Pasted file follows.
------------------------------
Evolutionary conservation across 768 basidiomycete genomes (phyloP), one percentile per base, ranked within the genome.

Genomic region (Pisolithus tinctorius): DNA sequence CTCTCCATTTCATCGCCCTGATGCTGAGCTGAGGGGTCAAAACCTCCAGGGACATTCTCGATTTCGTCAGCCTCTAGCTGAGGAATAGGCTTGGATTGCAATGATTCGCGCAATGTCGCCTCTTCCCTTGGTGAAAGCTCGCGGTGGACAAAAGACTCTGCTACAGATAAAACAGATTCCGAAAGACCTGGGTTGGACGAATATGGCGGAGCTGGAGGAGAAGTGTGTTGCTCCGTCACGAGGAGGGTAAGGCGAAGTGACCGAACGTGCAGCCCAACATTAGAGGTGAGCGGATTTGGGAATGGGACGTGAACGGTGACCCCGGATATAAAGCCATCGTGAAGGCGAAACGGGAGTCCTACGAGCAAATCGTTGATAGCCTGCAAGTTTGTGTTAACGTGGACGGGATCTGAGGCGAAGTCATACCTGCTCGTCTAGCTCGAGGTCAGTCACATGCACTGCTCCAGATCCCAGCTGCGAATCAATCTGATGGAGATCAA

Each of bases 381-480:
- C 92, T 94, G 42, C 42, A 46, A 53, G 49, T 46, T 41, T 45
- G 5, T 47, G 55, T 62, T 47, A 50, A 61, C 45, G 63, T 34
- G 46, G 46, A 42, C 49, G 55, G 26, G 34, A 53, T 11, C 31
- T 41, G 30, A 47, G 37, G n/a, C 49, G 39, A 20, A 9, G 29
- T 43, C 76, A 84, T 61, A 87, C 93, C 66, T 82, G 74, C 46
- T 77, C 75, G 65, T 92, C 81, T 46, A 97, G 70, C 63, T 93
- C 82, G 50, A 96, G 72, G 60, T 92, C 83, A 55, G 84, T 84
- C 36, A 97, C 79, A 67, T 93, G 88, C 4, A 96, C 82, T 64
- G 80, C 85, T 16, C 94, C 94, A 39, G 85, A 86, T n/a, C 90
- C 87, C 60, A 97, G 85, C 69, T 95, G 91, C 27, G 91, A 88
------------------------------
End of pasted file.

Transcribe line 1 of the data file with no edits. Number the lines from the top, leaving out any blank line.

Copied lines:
Evolutionary conservation across 768 basidiomycete genomes (phyloP), one percentile per base, ranked within the genome.